Shooting seascapes often involves hiking on very delicate rock formations near tidepools and reefs full of plant and marine life. The photographer has to be very careful when walking on these rocks, not only for his or her safety, but also to avoid disrupting the natural environment. When I first began shooting seascapes, I'd often get so focused on getting the composition and lighting just right, sometimes I would start rushing and become careless. I'd scramble across the rock formations to compose shots without always giving the environment beneath my feet the care and respect it deserved.
Just prior to walking out on this rock formation to start my shoot in Malibu, I was approached by a teenage boy who had been sitting on a nearby rock watching the sunset about to arrive. He saw me setting up my gear and probably sensed that I was in a hurry to get the shot I wanted. He stopped me for a moment and gave me a brief history of the formation and educated me on ecological balance of the location. As I walked out he pointed out the mussels that you see in the foreground of the shot and asked me to be careful not to step on them.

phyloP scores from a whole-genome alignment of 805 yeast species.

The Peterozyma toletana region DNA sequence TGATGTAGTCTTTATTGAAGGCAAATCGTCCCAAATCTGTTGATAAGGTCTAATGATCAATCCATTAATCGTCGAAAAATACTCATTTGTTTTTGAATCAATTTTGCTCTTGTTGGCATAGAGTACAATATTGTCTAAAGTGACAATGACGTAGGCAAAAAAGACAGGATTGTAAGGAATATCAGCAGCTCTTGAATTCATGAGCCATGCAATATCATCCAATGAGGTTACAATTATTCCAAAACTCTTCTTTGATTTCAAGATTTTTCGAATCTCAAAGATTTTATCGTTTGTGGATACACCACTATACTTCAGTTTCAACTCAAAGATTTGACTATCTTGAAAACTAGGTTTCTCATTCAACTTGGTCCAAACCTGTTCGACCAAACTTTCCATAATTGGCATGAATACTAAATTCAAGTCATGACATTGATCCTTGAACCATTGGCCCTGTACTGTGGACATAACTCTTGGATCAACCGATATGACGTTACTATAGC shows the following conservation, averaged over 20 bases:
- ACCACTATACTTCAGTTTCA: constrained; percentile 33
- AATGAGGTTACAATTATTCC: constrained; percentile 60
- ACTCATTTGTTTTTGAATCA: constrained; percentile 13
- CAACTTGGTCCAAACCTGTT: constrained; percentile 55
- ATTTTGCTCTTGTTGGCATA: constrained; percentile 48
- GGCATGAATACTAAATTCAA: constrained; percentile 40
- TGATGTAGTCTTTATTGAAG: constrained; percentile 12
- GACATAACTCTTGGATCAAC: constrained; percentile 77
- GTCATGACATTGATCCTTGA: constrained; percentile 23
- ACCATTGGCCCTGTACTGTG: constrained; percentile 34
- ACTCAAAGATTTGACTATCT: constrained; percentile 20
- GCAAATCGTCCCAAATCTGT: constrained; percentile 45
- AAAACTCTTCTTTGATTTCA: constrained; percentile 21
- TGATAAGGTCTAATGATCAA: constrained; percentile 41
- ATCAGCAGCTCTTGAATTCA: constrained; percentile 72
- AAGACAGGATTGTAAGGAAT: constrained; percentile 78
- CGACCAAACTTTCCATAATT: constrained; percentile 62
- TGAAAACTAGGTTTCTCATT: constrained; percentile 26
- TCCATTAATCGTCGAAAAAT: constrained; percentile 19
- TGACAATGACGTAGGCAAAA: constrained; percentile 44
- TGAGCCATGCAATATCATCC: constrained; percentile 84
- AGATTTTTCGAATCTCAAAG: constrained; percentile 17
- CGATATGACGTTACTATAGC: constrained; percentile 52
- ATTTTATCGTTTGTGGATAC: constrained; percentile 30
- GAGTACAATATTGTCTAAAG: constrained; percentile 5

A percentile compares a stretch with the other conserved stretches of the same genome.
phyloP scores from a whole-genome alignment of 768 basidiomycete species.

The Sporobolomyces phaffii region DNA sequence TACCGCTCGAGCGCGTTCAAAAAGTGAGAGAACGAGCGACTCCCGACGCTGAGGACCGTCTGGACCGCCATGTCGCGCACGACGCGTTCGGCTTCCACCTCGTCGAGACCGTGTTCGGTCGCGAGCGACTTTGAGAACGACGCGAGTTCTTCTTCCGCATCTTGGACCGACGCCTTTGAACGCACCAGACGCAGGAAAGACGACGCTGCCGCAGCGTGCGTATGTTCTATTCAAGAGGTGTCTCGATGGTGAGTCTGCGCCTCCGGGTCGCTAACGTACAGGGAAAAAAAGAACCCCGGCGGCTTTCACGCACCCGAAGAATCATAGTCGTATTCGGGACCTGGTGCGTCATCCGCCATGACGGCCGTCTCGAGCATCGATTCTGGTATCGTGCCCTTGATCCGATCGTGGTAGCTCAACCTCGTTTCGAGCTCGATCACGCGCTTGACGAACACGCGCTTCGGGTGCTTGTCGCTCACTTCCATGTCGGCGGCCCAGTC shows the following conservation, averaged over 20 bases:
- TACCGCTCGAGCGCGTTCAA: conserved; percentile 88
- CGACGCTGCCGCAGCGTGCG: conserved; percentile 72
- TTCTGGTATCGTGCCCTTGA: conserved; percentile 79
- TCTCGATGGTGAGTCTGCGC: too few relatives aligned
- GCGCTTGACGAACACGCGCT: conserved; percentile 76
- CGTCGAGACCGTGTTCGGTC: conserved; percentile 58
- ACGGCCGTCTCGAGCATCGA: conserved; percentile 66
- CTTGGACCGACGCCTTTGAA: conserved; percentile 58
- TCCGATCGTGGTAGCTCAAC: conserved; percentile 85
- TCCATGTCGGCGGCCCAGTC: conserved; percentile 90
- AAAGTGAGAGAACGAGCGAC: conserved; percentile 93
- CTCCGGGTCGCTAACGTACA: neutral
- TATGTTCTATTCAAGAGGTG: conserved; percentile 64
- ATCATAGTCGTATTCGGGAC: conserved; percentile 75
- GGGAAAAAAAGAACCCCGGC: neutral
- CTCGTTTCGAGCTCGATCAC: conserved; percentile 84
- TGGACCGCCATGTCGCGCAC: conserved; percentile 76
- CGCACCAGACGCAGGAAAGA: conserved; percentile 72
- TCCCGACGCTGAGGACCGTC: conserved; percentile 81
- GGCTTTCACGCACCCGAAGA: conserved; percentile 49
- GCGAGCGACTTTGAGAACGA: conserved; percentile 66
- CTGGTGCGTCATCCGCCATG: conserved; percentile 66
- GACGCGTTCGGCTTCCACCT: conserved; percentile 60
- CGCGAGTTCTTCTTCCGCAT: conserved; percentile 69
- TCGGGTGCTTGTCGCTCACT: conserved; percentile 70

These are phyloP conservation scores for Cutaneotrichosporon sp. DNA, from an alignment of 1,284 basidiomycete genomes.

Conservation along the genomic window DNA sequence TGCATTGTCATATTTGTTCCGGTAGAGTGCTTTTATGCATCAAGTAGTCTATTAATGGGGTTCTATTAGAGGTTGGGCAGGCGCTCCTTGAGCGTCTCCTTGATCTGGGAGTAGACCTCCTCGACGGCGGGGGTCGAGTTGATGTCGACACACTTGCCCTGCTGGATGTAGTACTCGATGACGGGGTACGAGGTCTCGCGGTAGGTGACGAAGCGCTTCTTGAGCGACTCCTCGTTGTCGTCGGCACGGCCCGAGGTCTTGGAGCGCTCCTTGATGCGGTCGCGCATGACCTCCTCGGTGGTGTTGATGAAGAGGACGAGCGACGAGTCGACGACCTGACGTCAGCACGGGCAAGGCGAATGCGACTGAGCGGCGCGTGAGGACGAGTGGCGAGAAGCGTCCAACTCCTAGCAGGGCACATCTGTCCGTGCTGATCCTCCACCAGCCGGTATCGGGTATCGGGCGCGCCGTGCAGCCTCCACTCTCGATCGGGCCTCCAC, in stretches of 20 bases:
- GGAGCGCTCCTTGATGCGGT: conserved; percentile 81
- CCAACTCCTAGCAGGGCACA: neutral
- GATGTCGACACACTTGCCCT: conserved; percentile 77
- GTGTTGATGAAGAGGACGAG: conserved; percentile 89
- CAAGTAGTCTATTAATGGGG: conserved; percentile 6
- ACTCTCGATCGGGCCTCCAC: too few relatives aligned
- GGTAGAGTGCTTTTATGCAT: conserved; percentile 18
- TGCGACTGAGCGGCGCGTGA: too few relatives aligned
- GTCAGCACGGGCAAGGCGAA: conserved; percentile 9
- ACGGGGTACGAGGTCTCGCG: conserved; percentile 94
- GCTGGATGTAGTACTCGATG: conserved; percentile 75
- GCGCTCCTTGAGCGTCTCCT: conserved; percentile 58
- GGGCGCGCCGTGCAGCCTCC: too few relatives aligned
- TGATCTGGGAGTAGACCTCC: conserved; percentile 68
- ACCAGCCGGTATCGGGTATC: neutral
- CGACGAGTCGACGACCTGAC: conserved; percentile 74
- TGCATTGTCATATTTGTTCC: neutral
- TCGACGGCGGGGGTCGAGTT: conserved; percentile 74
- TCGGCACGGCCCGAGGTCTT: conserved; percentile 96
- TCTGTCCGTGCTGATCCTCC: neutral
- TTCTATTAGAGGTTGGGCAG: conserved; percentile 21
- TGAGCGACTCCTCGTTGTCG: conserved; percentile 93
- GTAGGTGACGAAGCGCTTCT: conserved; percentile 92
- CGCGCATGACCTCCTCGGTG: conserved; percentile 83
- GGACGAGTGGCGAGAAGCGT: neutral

At that point it occurred to me that in photographing these beautiful surroundings I had also been taking them for granted. That kid gave me a valuable lesson and to this day I am much more careful and aware of how fragile and delicate these places are.
- Andrew Richards
This photo submission is currently on display at the Smithsonian National Museum of Natural History alongside those taken by photojournalist Brian Skerry in the exhibit Portraits of Planet Ocean. Want to see your photos in the museum? Submit them today! Submissions close on July 1, 2015. See a slideshow of other winners.